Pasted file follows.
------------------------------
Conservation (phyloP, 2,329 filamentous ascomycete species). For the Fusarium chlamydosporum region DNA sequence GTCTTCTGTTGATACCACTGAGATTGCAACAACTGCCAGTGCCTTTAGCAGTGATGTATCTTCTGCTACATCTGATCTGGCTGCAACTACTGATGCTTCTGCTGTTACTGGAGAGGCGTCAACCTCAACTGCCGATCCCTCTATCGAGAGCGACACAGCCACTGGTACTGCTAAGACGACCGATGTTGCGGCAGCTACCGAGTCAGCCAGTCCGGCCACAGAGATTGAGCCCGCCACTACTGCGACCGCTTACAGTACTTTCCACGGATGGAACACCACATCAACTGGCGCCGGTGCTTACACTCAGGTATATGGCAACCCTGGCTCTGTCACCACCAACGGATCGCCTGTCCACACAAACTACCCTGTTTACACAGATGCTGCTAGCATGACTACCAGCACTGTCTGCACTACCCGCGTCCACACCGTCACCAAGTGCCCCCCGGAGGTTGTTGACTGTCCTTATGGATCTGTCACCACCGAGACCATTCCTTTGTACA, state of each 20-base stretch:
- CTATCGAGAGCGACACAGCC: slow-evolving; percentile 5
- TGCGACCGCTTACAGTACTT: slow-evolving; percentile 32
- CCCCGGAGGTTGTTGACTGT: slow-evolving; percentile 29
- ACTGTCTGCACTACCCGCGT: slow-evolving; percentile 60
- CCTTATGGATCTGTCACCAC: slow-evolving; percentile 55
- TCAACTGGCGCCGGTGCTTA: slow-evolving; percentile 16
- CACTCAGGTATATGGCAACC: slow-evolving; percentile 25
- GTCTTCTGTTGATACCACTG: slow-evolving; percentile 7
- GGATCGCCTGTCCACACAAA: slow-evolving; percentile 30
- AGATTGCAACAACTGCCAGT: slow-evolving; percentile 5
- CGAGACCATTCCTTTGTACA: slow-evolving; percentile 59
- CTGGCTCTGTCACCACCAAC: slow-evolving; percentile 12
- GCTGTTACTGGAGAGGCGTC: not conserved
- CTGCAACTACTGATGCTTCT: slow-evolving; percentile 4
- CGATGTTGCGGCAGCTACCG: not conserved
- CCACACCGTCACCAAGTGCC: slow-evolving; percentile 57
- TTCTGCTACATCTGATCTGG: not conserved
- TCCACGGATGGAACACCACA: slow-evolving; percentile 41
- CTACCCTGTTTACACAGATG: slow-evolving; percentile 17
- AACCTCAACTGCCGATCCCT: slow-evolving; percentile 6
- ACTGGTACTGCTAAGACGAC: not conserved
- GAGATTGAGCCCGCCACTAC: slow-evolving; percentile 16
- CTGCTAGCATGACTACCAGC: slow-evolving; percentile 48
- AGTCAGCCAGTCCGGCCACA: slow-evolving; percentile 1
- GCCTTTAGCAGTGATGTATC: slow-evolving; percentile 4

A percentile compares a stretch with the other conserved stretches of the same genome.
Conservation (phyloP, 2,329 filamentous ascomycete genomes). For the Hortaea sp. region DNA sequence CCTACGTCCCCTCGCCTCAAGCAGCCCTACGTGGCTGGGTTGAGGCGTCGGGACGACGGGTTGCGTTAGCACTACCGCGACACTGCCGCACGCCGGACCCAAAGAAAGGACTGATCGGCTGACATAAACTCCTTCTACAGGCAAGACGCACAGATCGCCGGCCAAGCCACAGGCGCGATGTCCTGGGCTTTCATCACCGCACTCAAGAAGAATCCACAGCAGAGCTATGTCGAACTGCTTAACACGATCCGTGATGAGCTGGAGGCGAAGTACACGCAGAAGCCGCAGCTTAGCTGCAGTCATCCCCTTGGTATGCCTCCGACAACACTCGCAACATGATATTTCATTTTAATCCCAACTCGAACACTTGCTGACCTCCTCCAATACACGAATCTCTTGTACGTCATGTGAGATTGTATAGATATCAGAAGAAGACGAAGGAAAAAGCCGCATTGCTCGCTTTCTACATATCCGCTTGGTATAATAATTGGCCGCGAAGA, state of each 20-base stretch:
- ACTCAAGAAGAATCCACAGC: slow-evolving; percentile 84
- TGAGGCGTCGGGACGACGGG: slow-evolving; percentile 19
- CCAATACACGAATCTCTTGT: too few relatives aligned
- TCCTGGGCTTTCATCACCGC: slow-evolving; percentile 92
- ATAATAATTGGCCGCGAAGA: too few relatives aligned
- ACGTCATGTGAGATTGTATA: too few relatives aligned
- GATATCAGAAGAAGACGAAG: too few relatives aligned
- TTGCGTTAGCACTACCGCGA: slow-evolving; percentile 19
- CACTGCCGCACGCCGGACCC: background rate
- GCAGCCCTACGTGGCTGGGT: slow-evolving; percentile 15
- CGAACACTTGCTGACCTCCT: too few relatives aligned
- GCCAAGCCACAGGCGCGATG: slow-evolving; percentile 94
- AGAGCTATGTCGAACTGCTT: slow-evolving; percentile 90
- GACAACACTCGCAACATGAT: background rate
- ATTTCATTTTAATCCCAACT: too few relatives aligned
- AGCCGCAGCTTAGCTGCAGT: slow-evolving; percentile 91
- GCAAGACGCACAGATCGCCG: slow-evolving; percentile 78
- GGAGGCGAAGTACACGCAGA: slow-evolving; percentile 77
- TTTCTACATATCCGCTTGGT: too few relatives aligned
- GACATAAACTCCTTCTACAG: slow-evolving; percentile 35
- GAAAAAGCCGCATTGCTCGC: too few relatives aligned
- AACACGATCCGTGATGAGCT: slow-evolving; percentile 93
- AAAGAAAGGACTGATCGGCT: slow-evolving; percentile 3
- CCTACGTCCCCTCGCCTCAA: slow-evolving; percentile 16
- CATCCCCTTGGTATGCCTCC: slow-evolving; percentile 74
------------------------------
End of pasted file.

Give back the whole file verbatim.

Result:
Conservation (phyloP, 2,329 filamentous ascomycete species). For the Fusarium chlamydosporum region DNA sequence GTCTTCTGTTGATACCACTGAGATTGCAACAACTGCCAGTGCCTTTAGCAGTGATGTATCTTCTGCTACATCTGATCTGGCTGCAACTACTGATGCTTCTGCTGTTACTGGAGAGGCGTCAACCTCAACTGCCGATCCCTCTATCGAGAGCGACACAGCCACTGGTACTGCTAAGACGACCGATGTTGCGGCAGCTACCGAGTCAGCCAGTCCGGCCACAGAGATTGAGCCCGCCACTACTGCGACCGCTTACAGTACTTTCCACGGATGGAACACCACATCAACTGGCGCCGGTGCTTACACTCAGGTATATGGCAACCCTGGCTCTGTCACCACCAACGGATCGCCTGTCCACACAAACTACCCTGTTTACACAGATGCTGCTAGCATGACTACCAGCACTGTCTGCACTACCCGCGTCCACACCGTCACCAAGTGCCCCCCGGAGGTTGTTGACTGTCCTTATGGATCTGTCACCACCGAGACCATTCCTTTGTACA, state of each 20-base stretch:
- CTATCGAGAGCGACACAGCC: slow-evolving; percentile 5
- TGCGACCGCTTACAGTACTT: slow-evolving; percentile 32
- CCCCGGAGGTTGTTGACTGT: slow-evolving; percentile 29
- ACTGTCTGCACTACCCGCGT: slow-evolving; percentile 60
- CCTTATGGATCTGTCACCAC: slow-evolving; percentile 55
- TCAACTGGCGCCGGTGCTTA: slow-evolving; percentile 16
- CACTCAGGTATATGGCAACC: slow-evolving; percentile 25
- GTCTTCTGTTGATACCACTG: slow-evolving; percentile 7
- GGATCGCCTGTCCACACAAA: slow-evolving; percentile 30
- AGATTGCAACAACTGCCAGT: slow-evolving; percentile 5
- CGAGACCATTCCTTTGTACA: slow-evolving; percentile 59
- CTGGCTCTGTCACCACCAAC: slow-evolving; percentile 12
- GCTGTTACTGGAGAGGCGTC: not conserved
- CTGCAACTACTGATGCTTCT: slow-evolving; percentile 4
- CGATGTTGCGGCAGCTACCG: not conserved
- CCACACCGTCACCAAGTGCC: slow-evolving; percentile 57
- TTCTGCTACATCTGATCTGG: not conserved
- TCCACGGATGGAACACCACA: slow-evolving; percentile 41
- CTACCCTGTTTACACAGATG: slow-evolving; percentile 17
- AACCTCAACTGCCGATCCCT: slow-evolving; percentile 6
- ACTGGTACTGCTAAGACGAC: not conserved
- GAGATTGAGCCCGCCACTAC: slow-evolving; percentile 16
- CTGCTAGCATGACTACCAGC: slow-evolving; percentile 48
- AGTCAGCCAGTCCGGCCACA: slow-evolving; percentile 1
- GCCTTTAGCAGTGATGTATC: slow-evolving; percentile 4

A percentile compares a stretch with the other conserved stretches of the same genome.
Conservation (phyloP, 2,329 filamentous ascomycete genomes). For the Hortaea sp. region DNA sequence CCTACGTCCCCTCGCCTCAAGCAGCCCTACGTGGCTGGGTTGAGGCGTCGGGACGACGGGTTGCGTTAGCACTACCGCGACACTGCCGCACGCCGGACCCAAAGAAAGGACTGATCGGCTGACATAAACTCCTTCTACAGGCAAGACGCACAGATCGCCGGCCAAGCCACAGGCGCGATGTCCTGGGCTTTCATCACCGCACTCAAGAAGAATCCACAGCAGAGCTATGTCGAACTGCTTAACACGATCCGTGATGAGCTGGAGGCGAAGTACACGCAGAAGCCGCAGCTTAGCTGCAGTCATCCCCTTGGTATGCCTCCGACAACACTCGCAACATGATATTTCATTTTAATCCCAACTCGAACACTTGCTGACCTCCTCCAATACACGAATCTCTTGTACGTCATGTGAGATTGTATAGATATCAGAAGAAGACGAAGGAAAAAGCCGCATTGCTCGCTTTCTACATATCCGCTTGGTATAATAATTGGCCGCGAAGA, state of each 20-base stretch:
- ACTCAAGAAGAATCCACAGC: slow-evolving; percentile 84
- TGAGGCGTCGGGACGACGGG: slow-evolving; percentile 19
- CCAATACACGAATCTCTTGT: too few relatives aligned
- TCCTGGGCTTTCATCACCGC: slow-evolving; percentile 92
- ATAATAATTGGCCGCGAAGA: too few relatives aligned
- ACGTCATGTGAGATTGTATA: too few relatives aligned
- GATATCAGAAGAAGACGAAG: too few relatives aligned
- TTGCGTTAGCACTACCGCGA: slow-evolving; percentile 19
- CACTGCCGCACGCCGGACCC: background rate
- GCAGCCCTACGTGGCTGGGT: slow-evolving; percentile 15
- CGAACACTTGCTGACCTCCT: too few relatives aligned
- GCCAAGCCACAGGCGCGATG: slow-evolving; percentile 94
- AGAGCTATGTCGAACTGCTT: slow-evolving; percentile 90
- GACAACACTCGCAACATGAT: background rate
- ATTTCATTTTAATCCCAACT: too few relatives aligned
- AGCCGCAGCTTAGCTGCAGT: slow-evolving; percentile 91
- GCAAGACGCACAGATCGCCG: slow-evolving; percentile 78
- GGAGGCGAAGTACACGCAGA: slow-evolving; percentile 77
- TTTCTACATATCCGCTTGGT: too few relatives aligned
- GACATAAACTCCTTCTACAG: slow-evolving; percentile 35
- GAAAAAGCCGCATTGCTCGC: too few relatives aligned
- AACACGATCCGTGATGAGCT: slow-evolving; percentile 93
- AAAGAAAGGACTGATCGGCT: slow-evolving; percentile 3
- CCTACGTCCCCTCGCCTCAA: slow-evolving; percentile 16
- CATCCCCTTGGTATGCCTCC: slow-evolving; percentile 74